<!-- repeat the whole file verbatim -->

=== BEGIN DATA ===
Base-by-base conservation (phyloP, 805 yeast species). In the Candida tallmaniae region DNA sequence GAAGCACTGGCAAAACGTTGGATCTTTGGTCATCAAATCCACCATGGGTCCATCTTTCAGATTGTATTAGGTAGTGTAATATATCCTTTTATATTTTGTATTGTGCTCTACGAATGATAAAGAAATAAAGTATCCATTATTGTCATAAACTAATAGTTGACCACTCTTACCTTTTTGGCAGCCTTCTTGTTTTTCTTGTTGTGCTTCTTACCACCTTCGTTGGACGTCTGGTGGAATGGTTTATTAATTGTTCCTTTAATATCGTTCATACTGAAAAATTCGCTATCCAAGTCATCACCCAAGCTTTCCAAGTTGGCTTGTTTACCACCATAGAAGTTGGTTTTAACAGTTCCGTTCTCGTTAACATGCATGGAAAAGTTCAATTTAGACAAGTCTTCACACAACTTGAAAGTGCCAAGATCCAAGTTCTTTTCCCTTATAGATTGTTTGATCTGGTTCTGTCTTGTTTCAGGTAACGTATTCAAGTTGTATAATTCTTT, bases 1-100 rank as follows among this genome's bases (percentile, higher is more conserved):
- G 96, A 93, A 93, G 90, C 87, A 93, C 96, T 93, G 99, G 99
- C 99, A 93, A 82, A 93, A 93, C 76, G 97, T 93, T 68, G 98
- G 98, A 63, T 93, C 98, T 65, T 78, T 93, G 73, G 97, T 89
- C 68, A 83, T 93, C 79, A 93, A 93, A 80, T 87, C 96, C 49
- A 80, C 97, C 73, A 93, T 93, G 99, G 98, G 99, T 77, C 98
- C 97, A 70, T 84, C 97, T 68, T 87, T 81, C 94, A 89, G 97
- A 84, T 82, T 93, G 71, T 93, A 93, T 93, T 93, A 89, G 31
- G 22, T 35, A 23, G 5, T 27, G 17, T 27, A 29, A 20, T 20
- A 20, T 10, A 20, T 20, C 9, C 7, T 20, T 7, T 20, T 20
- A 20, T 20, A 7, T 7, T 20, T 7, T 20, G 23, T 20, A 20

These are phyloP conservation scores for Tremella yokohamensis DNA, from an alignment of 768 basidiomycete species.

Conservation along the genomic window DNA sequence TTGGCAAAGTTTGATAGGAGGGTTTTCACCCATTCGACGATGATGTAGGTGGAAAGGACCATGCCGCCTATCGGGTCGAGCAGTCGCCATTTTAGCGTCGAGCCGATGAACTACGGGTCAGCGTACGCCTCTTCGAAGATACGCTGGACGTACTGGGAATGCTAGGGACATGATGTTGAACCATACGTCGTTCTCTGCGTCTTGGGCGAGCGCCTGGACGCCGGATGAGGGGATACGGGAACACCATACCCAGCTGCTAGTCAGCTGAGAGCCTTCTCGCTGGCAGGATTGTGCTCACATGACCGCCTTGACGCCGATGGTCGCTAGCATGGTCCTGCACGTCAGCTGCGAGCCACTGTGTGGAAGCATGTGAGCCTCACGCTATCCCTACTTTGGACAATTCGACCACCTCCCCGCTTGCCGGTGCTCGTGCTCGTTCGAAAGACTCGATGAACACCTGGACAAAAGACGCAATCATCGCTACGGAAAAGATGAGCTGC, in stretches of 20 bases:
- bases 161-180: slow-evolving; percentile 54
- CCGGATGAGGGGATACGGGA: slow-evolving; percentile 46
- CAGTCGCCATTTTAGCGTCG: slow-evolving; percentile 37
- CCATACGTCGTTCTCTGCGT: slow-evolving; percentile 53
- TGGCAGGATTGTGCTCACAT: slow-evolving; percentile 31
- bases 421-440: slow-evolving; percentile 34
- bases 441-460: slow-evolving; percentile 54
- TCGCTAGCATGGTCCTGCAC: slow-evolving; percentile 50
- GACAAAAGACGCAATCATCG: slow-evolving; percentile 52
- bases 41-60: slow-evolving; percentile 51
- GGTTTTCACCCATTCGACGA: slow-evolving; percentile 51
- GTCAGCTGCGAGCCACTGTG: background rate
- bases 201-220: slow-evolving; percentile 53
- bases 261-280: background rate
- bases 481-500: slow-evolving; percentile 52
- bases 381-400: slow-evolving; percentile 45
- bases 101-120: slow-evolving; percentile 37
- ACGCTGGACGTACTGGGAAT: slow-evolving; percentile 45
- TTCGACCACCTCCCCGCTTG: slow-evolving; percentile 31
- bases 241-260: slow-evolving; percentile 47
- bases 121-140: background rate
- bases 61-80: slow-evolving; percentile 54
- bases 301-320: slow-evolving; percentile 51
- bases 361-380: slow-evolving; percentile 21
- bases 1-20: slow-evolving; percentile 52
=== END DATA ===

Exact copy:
Base-by-base conservation (phyloP, 805 yeast species). In the Candida tallmaniae region DNA sequence GAAGCACTGGCAAAACGTTGGATCTTTGGTCATCAAATCCACCATGGGTCCATCTTTCAGATTGTATTAGGTAGTGTAATATATCCTTTTATATTTTGTATTGTGCTCTACGAATGATAAAGAAATAAAGTATCCATTATTGTCATAAACTAATAGTTGACCACTCTTACCTTTTTGGCAGCCTTCTTGTTTTTCTTGTTGTGCTTCTTACCACCTTCGTTGGACGTCTGGTGGAATGGTTTATTAATTGTTCCTTTAATATCGTTCATACTGAAAAATTCGCTATCCAAGTCATCACCCAAGCTTTCCAAGTTGGCTTGTTTACCACCATAGAAGTTGGTTTTAACAGTTCCGTTCTCGTTAACATGCATGGAAAAGTTCAATTTAGACAAGTCTTCACACAACTTGAAAGTGCCAAGATCCAAGTTCTTTTCCCTTATAGATTGTTTGATCTGGTTCTGTCTTGTTTCAGGTAACGTATTCAAGTTGTATAATTCTTT, bases 1-100 rank as follows among this genome's bases (percentile, higher is more conserved):
- G 96, A 93, A 93, G 90, C 87, A 93, C 96, T 93, G 99, G 99
- C 99, A 93, A 82, A 93, A 93, C 76, G 97, T 93, T 68, G 98
- G 98, A 63, T 93, C 98, T 65, T 78, T 93, G 73, G 97, T 89
- C 68, A 83, T 93, C 79, A 93, A 93, A 80, T 87, C 96, C 49
- A 80, C 97, C 73, A 93, T 93, G 99, G 98, G 99, T 77, C 98
- C 97, A 70, T 84, C 97, T 68, T 87, T 81, C 94, A 89, G 97
- A 84, T 82, T 93, G 71, T 93, A 93, T 93, T 93, A 89, G 31
- G 22, T 35, A 23, G 5, T 27, G 17, T 27, A 29, A 20, T 20
- A 20, T 10, A 20, T 20, C 9, C 7, T 20, T 7, T 20, T 20
- A 20, T 20, A 7, T 7, T 20, T 7, T 20, G 23, T 20, A 20

These are phyloP conservation scores for Tremella yokohamensis DNA, from an alignment of 768 basidiomycete species.

Conservation along the genomic window DNA sequence TTGGCAAAGTTTGATAGGAGGGTTTTCACCCATTCGACGATGATGTAGGTGGAAAGGACCATGCCGCCTATCGGGTCGAGCAGTCGCCATTTTAGCGTCGAGCCGATGAACTACGGGTCAGCGTACGCCTCTTCGAAGATACGCTGGACGTACTGGGAATGCTAGGGACATGATGTTGAACCATACGTCGTTCTCTGCGTCTTGGGCGAGCGCCTGGACGCCGGATGAGGGGATACGGGAACACCATACCCAGCTGCTAGTCAGCTGAGAGCCTTCTCGCTGGCAGGATTGTGCTCACATGACCGCCTTGACGCCGATGGTCGCTAGCATGGTCCTGCACGTCAGCTGCGAGCCACTGTGTGGAAGCATGTGAGCCTCACGCTATCCCTACTTTGGACAATTCGACCACCTCCCCGCTTGCCGGTGCTCGTGCTCGTTCGAAAGACTCGATGAACACCTGGACAAAAGACGCAATCATCGCTACGGAAAAGATGAGCTGC, in stretches of 20 bases:
- bases 161-180: slow-evolving; percentile 54
- CCGGATGAGGGGATACGGGA: slow-evolving; percentile 46
- CAGTCGCCATTTTAGCGTCG: slow-evolving; percentile 37
- CCATACGTCGTTCTCTGCGT: slow-evolving; percentile 53
- TGGCAGGATTGTGCTCACAT: slow-evolving; percentile 31
- bases 421-440: slow-evolving; percentile 34
- bases 441-460: slow-evolving; percentile 54
- TCGCTAGCATGGTCCTGCAC: slow-evolving; percentile 50
- GACAAAAGACGCAATCATCG: slow-evolving; percentile 52
- bases 41-60: slow-evolving; percentile 51
- GGTTTTCACCCATTCGACGA: slow-evolving; percentile 51
- GTCAGCTGCGAGCCACTGTG: background rate
- bases 201-220: slow-evolving; percentile 53
- bases 261-280: background rate
- bases 481-500: slow-evolving; percentile 52
- bases 381-400: slow-evolving; percentile 45
- bases 101-120: slow-evolving; percentile 37
- ACGCTGGACGTACTGGGAAT: slow-evolving; percentile 45
- TTCGACCACCTCCCCGCTTG: slow-evolving; percentile 31
- bases 241-260: slow-evolving; percentile 47
- bases 121-140: background rate
- bases 61-80: slow-evolving; percentile 54
- bases 301-320: slow-evolving; percentile 51
- bases 361-380: slow-evolving; percentile 21
- bases 1-20: slow-evolving; percentile 52